Transmission of SARS was primarily from person to person. Putting appropriate infection control practices in place brought the global outbreak to an end.  Experimental vaccines are under development.

Ebola — Ebola Virus Disease (EVD) is a rare and deadly disease in people and nonhuman primates. The viruses that cause EVD are located mainly in sub-Saharan Africa. People can get EVD through direct contact with an infected animal (bat or nonhuman primate) or a sick or dead person infected with Ebola virus. From there, it is transmitted from human to human. 

Viruses don’t take breaks.”

Tedros Adhanom Ghebreyesus, WHO director general

Good outbreak control relies on applying a group of interventions, among them case management, infection prevention and control practices, surveillance and contact tracing, good laboratory service, safe and dignified burials, and social mobilization, officials say.

The U.S. Food and Drug Administration (FDA) has approved an Ebola vaccine for the prevention of EVD but only against the Zaire ebola virus species.

Dr Tedros Adhanom Ghebreyesus. director general of WHO, said the recent joyful celebration of the end of the outbreak in the Democratic Republic of Congo on June 25 was a “victory of science, marking the rapid roll out of a highly effective vaccine that saved lives and slowed the progress of the disease.” 

“For the first time, the world has a licensed ebola vaccine,” he said.

Even so, he reminded everyone that “viruses do not take breaks. There is still the potential for flareups and rapid response teams must remain place.”

Swine flu — Declared a global pandemic by WHO  on June 11, 2009, “swine flu,” or H1N1, was first detected in Mexico and the United States in March of that year. The CDC estimates swine flu caused 60.8 million illnesses, 273,304 hospitalizations and 12,469 deaths in the U.S. Globally, an estimated 151,700 to 575,400 people died from swine flu in the first year of the pandemic. It was considered over by August 2010.

New swine flu — The new swine flu virus, referred to as G4,  emerged recently in pigs and can infect people who work with pigs. University of Washington’s Carl Bergstrom, a biologist, says that while pigs have carried G4/H1N1 since 2016, there was no evidence it is circulating in humans. Therefore, at this point, there’s no immediate threat to the public. 

Dr. Anthony Fauci, director of the National Institute of Allergy and Infectious Diseases, would agree, saying in recent testimony before the U.S. Senate that the new G4 virus is “not an immediate threat” to public health “in the near term.” 

MERS — Middle East Respiratory Syndrome is an illness caused by a virus that is said to have originated with dromedary camels in the Arabian Peninsula. Three or four out of every 10 patients reported with MERS have died. MERS can spread from ill people to others through close contact, such as caring for or living with an infected person. MERS patients have ranged in age from younger than 1 to 99 years old.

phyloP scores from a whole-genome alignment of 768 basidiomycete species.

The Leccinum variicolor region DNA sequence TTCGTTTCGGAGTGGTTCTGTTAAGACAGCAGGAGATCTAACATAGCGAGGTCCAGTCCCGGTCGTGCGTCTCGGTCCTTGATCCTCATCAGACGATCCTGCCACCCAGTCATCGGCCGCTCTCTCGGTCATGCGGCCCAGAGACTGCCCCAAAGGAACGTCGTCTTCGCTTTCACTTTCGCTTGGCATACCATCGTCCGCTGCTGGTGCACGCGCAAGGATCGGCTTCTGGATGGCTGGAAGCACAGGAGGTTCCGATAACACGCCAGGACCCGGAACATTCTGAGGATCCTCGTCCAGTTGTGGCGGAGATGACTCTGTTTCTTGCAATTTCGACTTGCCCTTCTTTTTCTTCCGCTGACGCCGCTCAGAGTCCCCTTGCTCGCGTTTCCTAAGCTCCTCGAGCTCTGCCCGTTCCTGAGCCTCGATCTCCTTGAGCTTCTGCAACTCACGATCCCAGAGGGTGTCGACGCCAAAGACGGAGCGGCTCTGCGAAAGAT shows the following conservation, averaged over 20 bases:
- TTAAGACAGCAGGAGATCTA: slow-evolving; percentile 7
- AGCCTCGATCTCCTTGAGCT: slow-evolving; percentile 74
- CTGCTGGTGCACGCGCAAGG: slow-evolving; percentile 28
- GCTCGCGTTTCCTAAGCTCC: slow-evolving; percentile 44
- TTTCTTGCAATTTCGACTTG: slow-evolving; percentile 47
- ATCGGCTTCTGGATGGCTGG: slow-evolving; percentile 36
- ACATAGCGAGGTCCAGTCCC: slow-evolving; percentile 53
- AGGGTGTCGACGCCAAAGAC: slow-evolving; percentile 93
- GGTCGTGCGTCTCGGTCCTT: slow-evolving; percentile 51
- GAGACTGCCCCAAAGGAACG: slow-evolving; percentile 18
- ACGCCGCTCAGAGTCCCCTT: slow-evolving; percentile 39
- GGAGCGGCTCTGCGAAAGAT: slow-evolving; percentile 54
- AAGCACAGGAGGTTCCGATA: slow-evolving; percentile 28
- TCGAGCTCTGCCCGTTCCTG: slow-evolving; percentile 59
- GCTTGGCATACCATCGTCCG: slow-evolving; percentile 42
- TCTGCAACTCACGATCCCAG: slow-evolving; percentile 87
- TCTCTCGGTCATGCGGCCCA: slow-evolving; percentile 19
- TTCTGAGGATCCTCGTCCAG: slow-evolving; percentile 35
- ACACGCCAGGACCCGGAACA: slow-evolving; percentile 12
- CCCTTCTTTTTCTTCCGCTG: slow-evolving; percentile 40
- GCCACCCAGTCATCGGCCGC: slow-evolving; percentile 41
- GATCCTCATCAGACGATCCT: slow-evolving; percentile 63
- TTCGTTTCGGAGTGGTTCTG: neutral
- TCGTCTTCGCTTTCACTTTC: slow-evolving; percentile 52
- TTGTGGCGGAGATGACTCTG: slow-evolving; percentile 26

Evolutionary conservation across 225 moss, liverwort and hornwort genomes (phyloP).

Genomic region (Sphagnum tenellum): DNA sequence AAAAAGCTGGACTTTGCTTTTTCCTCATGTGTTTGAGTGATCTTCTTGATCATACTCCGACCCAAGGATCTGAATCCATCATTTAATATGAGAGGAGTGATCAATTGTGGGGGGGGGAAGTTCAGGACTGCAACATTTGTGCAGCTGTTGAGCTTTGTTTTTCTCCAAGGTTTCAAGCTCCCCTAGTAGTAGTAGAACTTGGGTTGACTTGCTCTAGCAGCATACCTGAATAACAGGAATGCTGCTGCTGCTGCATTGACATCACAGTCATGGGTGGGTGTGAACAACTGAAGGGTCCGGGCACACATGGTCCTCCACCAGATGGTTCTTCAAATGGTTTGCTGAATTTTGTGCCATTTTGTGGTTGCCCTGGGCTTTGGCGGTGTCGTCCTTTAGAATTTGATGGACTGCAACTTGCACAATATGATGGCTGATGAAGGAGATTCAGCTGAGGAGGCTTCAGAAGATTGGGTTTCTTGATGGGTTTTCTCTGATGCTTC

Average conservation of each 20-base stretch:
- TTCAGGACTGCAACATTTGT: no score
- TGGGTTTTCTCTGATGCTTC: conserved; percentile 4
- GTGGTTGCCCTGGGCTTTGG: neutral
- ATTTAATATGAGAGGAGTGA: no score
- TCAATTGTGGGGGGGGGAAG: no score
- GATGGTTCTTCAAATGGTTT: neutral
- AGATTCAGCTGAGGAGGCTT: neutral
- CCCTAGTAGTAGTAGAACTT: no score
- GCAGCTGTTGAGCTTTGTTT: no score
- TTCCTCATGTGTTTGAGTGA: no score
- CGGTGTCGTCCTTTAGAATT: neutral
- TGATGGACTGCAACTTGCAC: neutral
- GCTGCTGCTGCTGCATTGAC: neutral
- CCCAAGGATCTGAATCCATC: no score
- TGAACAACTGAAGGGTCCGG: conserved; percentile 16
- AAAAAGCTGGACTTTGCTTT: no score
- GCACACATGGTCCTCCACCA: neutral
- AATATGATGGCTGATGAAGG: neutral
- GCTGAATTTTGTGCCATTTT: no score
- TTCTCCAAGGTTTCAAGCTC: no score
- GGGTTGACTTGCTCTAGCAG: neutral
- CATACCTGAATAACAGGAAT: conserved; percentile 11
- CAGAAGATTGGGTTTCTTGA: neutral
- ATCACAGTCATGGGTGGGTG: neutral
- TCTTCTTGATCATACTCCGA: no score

Both the legal and illegal trade in wildlife also present serious challenges. 

“The diseases that hitchhike into the country on legally imported wildlife continue to go largely unnoticed,” said Jonathan Kolby, a former U.S. Fish and Wildlife Service law enforcement officer and policy specialist focusing on International Trade in Endangered Species of Wild Fauna and Flora.

He points to the thousands of illegally traded shipments of wildlife that are intercepted each year. In 2019 alone, the U.S. Fish and Wildlife Service opened more than 10,000 illegal wildlife trade inspections.

“Importing any live animal brings with it the risk of disease — to native wildlife, to livestock, and to people,” he said. “The outbreak of the novel coronavirus in China  . . .  has shined a spotlight on how easily zoonotic diseases can emerge from wildlife.”

He pointed out that with few exceptions, the U.S. doesn’t have any laws that specifically require a disease surveillance for wildlife entering the country, which means that the vast majority of wild animal imports are not tested. 

But the U.S. is not alone in this. Kolby said that other countries don’t have a government agency that comprehensively screens wildlife imports for pathogens. That’s important because according to information from OIE’s press release, the majority of recently emerging infections diseases have wildlife origins.

“With Covid-19 aiming a spotlight on long-existing deficiencies, now is the time for the best minds in the Fish and Wildlife Service, CDC, USDA, industry and academia to come together and consider what steps can be taken to sew this hole shut before the next animal-origin pandemic is thrust into our daily lives,” said Kolby.

The search for a solution
The new U.N. report calls for governments to take a “One Health” approach, which would pull together public health, veterinary and environmental experts to fight outbreaks of zoonotic diseases. The report’s authors say this One Health approach is the best way for preventing as well as responding to zoonotic disease outbreaks and pandemics.

Among its 10 recommendations are expanding scientific enquiry into zoonotic diseases; strengthening monitoring and regulation practices associated with zoonotic diseases, including food systems; and incentivizing sustainable land management practices and developing alternatives for food security and livelihoods that do not rely on the destruction of habitats and biodiversity.